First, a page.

D204 board barely OKs teacher contract
By David Sharos For The Sun September 4, 2012 7:46PM
Updated: October 6, 2012 1:58PM
The Indian Prairie District 204 School Board approved a new two-year contract with the district’s teachers Monday night, but it was a close call.
The board OK’d the contract by a 4-3 vote. The contract calls for teachers to get a 2.13 percent raise during the current school year and a 2.89 percent pay hike next year.
The contract also calls for reforms including:
The elimination or reduction of retirement health care benefits for teachers retiring under the contract.
The reduction of paid benefits for part-time tenured employees.
A freeze on stipends paid to teachers for extra duties such as coaching and clubs.
Before voting, board members weighed in on the impact of the agreement, which some felt was plagued with too many financial uncertainties. School board member Mark Rising praised the district for maintaining a balanced budget in the current climate, but expressed fears about the long-range financial aspects of the contract.
“We have too many things we have to do and there are no other options for the money we need,” Rising said. “The teachers I have talked to want the district to invest money into the district so further cuts won’t have to be made.”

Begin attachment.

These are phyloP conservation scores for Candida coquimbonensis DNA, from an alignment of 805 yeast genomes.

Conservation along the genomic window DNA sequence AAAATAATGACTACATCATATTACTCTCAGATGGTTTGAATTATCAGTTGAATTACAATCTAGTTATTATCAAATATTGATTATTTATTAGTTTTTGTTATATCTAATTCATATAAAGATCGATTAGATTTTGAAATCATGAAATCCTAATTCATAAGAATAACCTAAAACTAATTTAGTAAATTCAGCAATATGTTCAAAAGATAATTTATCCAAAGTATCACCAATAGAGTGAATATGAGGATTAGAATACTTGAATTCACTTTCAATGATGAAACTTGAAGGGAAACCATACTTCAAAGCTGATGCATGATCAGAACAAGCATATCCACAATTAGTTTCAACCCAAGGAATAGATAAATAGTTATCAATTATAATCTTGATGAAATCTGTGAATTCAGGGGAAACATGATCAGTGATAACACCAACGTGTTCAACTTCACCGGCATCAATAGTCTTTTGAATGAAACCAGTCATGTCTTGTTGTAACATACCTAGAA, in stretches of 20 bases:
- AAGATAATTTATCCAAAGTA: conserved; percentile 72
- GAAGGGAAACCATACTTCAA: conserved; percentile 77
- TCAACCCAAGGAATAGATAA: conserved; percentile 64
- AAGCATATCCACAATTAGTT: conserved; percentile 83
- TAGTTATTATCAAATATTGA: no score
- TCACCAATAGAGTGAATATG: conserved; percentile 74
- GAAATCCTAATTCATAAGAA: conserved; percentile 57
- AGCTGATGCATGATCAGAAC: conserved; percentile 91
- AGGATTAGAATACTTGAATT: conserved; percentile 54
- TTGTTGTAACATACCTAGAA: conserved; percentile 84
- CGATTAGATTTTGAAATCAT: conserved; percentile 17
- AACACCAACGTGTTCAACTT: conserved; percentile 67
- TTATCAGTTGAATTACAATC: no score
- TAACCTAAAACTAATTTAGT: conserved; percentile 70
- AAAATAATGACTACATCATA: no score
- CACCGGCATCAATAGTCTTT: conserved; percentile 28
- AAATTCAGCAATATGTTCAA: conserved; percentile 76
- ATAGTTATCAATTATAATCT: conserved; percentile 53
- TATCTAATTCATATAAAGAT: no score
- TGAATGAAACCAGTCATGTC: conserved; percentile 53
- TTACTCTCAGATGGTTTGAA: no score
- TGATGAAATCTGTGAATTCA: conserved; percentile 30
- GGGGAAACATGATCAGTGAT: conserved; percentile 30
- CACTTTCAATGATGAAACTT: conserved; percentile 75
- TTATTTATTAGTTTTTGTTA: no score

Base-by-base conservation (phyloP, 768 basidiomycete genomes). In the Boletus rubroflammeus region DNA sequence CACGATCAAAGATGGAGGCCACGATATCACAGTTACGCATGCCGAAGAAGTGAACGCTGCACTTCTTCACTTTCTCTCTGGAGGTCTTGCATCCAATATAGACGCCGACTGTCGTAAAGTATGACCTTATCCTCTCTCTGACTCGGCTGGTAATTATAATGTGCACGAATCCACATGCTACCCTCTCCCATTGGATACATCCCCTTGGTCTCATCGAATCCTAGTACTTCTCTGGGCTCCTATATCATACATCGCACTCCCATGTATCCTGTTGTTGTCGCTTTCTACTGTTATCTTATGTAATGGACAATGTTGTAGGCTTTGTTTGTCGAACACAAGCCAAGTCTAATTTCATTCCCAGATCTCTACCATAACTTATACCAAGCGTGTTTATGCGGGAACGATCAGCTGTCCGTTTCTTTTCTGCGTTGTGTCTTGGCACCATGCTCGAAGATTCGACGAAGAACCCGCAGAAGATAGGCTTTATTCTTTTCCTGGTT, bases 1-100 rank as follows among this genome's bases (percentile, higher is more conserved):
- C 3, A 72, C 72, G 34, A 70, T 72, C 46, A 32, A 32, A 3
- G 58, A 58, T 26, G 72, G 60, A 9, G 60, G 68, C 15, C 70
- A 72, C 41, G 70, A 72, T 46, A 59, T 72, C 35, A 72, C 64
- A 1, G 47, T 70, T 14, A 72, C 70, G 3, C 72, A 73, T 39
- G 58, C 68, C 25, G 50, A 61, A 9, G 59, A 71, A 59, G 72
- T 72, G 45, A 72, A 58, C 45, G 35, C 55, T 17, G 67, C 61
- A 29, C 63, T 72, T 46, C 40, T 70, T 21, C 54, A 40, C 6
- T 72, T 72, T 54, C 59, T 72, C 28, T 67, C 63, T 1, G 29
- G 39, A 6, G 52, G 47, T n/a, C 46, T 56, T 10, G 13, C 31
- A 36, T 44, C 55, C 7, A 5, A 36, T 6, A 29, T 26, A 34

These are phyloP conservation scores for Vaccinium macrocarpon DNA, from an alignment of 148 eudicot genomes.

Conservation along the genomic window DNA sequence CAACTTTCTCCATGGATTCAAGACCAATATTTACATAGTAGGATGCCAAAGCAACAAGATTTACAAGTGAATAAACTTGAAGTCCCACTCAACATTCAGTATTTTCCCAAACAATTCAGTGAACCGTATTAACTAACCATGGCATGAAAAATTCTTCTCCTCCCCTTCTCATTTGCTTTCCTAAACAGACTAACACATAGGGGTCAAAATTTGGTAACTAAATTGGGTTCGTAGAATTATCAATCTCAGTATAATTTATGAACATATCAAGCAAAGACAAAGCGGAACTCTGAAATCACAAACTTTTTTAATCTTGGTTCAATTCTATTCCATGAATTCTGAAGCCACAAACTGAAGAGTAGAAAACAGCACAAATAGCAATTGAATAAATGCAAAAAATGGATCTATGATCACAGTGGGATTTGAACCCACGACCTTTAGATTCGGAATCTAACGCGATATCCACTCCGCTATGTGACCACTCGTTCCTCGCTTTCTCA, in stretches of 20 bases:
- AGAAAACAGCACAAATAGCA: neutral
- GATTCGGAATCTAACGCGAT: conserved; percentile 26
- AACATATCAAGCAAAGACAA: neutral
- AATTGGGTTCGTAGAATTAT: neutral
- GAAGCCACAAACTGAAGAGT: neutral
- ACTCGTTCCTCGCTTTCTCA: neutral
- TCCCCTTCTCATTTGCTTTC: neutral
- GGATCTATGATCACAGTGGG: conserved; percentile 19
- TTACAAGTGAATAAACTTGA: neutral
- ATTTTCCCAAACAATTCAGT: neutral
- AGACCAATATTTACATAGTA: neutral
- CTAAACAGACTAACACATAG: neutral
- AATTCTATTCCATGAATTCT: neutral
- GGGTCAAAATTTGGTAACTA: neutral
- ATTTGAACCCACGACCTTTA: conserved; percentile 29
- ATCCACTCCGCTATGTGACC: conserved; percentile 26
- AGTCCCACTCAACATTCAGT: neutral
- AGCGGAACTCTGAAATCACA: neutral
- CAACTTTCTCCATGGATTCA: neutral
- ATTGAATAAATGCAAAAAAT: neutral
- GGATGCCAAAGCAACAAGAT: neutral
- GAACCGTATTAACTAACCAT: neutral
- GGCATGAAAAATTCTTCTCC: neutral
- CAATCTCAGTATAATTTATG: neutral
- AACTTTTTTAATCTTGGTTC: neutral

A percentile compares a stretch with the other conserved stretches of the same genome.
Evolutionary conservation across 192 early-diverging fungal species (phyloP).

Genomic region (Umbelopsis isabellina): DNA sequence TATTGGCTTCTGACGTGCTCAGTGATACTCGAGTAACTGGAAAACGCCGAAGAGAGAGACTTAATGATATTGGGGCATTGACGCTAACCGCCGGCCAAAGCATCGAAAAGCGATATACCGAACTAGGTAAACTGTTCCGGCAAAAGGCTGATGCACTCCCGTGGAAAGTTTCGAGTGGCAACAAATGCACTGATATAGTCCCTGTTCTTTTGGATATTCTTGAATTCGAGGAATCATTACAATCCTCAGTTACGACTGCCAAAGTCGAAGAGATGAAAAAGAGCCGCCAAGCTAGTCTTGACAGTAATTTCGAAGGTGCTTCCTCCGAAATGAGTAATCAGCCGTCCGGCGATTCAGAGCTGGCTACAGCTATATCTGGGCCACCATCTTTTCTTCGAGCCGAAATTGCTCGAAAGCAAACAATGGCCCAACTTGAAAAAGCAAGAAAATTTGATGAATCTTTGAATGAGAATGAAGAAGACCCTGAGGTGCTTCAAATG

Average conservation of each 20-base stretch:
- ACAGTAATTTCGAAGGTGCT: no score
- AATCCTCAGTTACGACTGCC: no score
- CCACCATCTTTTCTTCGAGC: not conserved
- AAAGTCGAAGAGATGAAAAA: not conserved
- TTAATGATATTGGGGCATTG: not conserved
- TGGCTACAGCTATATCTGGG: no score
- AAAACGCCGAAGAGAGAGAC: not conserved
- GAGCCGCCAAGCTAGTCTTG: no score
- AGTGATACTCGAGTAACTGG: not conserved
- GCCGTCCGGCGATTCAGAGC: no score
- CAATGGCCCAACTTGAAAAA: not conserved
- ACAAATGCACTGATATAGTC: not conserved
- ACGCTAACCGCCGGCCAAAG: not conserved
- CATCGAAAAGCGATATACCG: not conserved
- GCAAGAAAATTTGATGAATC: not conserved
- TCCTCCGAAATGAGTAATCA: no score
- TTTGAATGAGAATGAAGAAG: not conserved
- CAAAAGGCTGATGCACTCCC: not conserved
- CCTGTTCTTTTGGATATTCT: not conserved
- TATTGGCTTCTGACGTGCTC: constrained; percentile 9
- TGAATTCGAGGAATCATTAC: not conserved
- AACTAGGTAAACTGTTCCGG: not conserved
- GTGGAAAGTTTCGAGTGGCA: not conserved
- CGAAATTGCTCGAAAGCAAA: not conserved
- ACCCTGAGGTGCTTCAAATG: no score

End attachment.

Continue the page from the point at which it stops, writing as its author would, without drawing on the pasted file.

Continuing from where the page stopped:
Board member Dawn DeSart also said she would not support the contract based on too many issues not resolved concerning state funding for the district.
“This is just math. It’s not a motion, it’s just business,” she said.
Board member Susan Rasmus said the “staff was the district’s greatest asset” and that it was important to look at the “entire package.”
Late last month, teachers throughout the district’s 34 buildings voted to approve the measure by nearly a 2 to 1 margin, with 1,061 approving the proposed contract versus 582 that rejected it.
Indian Prairie Education Association Union President Val Dranias said concessions were made regarding coaching stipends as well as health benefits to help get the deal done.
“We froze pay on stipends for coaching and extracurricular assignments as well as eliminating retirement health care benefits and capping benefits for others that would retire under this contract,” Dranias said. “Our health care is self-funded, and we also reduced costs of the program to the district by nearly $1 million.”
Dranias said the current state of the district’s economy was considered throughout the negotiations, which began in January.
“We feel this is a fair agreement for both sides,” she said. “We were extremely cognizant of the financial implications on the district throughout the process.”
Board President Curt Bradshaw said the agreement represented compromises made on both sides and that “both the district and the teachers were stretched to their limit.”
“This is the first time we’ve gone back to school without a contract and needed a federal mediator,” Bradshaw said.
“This was about short-term cost and long-term gains. We’ve negotiated the best deal we can.”